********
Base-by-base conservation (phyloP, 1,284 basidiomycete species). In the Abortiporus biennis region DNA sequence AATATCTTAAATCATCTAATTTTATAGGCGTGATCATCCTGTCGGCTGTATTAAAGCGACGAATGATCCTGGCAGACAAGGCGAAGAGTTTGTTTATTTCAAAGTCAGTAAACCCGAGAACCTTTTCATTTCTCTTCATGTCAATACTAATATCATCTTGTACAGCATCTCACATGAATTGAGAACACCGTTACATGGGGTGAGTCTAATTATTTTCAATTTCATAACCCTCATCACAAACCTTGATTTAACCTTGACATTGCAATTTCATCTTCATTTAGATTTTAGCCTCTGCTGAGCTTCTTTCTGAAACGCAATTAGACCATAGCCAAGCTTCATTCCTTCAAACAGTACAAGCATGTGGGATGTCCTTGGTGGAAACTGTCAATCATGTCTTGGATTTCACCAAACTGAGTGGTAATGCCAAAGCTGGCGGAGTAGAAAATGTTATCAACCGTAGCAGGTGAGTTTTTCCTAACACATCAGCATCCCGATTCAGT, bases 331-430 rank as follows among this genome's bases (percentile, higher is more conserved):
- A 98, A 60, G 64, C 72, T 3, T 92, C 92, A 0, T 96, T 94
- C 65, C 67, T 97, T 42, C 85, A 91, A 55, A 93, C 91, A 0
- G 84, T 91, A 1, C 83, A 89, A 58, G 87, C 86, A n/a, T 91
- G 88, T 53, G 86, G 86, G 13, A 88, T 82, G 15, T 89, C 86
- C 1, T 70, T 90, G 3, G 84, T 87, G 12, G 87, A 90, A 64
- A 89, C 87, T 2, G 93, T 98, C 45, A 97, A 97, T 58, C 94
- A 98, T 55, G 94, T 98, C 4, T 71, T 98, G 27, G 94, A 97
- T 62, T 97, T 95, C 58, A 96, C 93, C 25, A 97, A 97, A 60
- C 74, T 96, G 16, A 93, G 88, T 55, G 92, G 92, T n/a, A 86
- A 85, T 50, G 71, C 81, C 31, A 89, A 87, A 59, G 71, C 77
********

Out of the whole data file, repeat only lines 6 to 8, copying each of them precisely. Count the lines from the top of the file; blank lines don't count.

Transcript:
- C 1, T 70, T 90, G 3, G 84, T 87, G 12, G 87, A 90, A 64
- A 89, C 87, T 2, G 93, T 98, C 45, A 97, A 97, T 58, C 94
- A 98, T 55, G 94, T 98, C 4, T 71, T 98, G 27, G 94, A 97